This study used National ART Surveillance System data on ART treatments performed between 2009 and 2013 in all U.S. states and territories. Researchers from the CDC found that more than 12,000 ART cycles during this period were potentially exposed to smoking. Although smoking increased the odds of cycle cancellation, associations with other clinical outcomes were not significant.
“As smoking may reduce the chance of becoming pregnant with ART, it is important that providers discuss with women the effects of smoking on fertility and pregnancy outcomes,” states Susan G. Kornstein, MD, Editor-in-Chief of Journal of Women’s Health and Executive Director of the Virginia Commonwealth University Institute for Women’s Health, Richmond, VA. “Women should be offered information about effective smoking cessation interventions and support to help them quit smoking before they start ART treatment.”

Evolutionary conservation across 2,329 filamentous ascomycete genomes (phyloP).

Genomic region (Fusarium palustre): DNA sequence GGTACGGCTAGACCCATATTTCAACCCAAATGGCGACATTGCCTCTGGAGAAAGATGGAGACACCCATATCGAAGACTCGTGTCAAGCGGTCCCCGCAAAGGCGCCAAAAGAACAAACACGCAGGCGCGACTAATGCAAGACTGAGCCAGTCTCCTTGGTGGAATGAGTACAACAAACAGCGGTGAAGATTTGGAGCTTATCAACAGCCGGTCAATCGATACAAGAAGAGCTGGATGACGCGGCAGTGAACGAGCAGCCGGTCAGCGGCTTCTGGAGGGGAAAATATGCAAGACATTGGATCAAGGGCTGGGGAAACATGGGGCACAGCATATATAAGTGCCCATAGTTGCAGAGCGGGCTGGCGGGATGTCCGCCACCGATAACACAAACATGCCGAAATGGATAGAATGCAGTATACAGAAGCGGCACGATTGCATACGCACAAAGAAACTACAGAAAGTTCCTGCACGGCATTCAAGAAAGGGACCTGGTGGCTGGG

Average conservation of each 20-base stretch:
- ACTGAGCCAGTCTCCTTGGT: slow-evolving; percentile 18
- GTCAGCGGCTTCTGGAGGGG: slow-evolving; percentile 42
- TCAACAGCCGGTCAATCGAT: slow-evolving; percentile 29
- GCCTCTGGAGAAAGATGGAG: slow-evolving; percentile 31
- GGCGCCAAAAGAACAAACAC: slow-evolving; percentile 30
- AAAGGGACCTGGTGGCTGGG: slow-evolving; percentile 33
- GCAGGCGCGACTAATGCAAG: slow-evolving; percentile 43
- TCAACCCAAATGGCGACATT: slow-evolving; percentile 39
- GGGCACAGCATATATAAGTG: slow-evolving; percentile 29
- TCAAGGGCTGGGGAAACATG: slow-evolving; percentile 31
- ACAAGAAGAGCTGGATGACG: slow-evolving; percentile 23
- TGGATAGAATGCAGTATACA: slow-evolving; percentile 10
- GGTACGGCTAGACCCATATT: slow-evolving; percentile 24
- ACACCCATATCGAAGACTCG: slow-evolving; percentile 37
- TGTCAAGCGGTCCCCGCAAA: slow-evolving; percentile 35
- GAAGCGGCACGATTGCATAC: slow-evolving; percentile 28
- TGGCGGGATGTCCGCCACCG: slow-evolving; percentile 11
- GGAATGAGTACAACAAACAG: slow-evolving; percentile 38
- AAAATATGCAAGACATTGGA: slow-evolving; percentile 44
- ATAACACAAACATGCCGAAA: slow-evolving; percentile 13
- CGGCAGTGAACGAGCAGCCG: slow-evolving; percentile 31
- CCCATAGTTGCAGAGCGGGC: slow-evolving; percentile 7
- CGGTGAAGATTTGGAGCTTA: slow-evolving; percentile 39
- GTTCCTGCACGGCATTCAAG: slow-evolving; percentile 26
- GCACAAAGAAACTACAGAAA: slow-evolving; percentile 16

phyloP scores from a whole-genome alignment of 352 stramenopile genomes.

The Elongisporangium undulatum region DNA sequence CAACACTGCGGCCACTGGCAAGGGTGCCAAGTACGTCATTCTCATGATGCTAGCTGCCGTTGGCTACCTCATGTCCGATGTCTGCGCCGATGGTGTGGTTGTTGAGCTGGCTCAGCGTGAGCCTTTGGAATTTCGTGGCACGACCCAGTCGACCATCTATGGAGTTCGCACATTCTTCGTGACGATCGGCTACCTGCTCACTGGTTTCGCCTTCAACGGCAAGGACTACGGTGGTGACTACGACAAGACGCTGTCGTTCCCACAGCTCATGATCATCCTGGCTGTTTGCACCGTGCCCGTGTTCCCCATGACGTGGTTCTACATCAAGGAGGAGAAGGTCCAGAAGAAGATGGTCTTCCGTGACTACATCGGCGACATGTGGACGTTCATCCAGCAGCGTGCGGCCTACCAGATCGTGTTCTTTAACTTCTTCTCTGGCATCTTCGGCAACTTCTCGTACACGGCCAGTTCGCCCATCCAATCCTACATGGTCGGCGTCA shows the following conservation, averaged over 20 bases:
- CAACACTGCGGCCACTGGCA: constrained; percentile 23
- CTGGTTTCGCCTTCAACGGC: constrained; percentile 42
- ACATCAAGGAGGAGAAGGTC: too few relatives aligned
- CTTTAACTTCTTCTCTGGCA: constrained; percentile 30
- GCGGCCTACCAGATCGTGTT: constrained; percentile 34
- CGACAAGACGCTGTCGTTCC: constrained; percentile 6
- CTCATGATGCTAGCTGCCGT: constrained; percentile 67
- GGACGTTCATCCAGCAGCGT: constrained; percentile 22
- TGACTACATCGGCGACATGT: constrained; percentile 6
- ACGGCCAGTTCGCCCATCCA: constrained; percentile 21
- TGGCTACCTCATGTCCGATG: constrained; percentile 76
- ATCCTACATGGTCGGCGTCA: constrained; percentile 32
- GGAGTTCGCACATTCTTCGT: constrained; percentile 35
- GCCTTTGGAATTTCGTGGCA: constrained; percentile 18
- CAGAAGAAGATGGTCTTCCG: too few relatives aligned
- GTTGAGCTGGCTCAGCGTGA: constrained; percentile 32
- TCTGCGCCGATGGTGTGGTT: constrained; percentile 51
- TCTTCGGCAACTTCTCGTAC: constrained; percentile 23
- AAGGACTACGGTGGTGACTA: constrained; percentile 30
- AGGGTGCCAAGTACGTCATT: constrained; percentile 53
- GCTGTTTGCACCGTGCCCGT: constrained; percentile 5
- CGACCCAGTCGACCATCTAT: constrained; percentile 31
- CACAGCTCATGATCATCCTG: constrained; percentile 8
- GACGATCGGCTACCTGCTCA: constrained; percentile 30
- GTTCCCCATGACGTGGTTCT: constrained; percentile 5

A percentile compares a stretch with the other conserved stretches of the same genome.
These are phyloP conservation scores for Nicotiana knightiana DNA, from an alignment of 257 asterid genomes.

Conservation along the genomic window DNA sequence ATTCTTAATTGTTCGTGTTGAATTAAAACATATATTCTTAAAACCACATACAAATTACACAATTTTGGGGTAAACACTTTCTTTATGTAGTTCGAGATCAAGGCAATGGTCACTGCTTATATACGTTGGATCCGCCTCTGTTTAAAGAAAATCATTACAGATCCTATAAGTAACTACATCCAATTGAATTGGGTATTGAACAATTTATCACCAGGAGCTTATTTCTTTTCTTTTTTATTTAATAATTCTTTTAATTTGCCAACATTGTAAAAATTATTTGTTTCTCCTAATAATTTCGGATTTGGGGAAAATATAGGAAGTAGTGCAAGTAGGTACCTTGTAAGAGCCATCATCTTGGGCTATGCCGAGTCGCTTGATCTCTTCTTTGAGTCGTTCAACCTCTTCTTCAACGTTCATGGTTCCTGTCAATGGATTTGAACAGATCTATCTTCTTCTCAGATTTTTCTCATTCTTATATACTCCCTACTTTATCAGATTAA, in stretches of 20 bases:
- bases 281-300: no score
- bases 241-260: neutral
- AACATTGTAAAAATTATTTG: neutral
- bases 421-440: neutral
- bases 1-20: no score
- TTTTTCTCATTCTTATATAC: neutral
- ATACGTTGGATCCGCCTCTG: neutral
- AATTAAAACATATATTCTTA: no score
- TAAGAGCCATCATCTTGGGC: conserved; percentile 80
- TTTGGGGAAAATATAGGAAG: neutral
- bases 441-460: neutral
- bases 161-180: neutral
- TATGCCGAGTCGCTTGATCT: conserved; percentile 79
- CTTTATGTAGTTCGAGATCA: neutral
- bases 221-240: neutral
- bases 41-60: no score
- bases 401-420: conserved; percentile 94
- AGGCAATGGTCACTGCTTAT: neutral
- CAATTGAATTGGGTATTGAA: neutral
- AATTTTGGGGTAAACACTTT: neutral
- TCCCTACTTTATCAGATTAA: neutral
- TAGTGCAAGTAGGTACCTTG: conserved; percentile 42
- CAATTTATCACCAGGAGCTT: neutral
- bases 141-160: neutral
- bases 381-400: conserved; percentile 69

Be sure to talk to your doctor about smoking cessation before starting your ART treatment.
Scientists at Newcastle University in the UK report that they have solved the importance of a gene in regulating the production of fully functioning sperm.
For the first time, they say, they have identified the role of a gene, RBMXL2, which is very similar to a possible infertility gene found on the Y chromosome found only in men. The study, published in eLife, sheds light on why some men may be infertile as RBMXL2 has been shown to be essential to make sperm.
Scientists found that deleting the RBMXL2 gene from chromosome 11 blocked sperm production. This paves the way for further exciting research in this area, said Professor David Elliott, at the Institute of Genetic Medicine, Newcastle University, who led the 10-year international study that involved experts from America, Edinburgh and mainland Europe.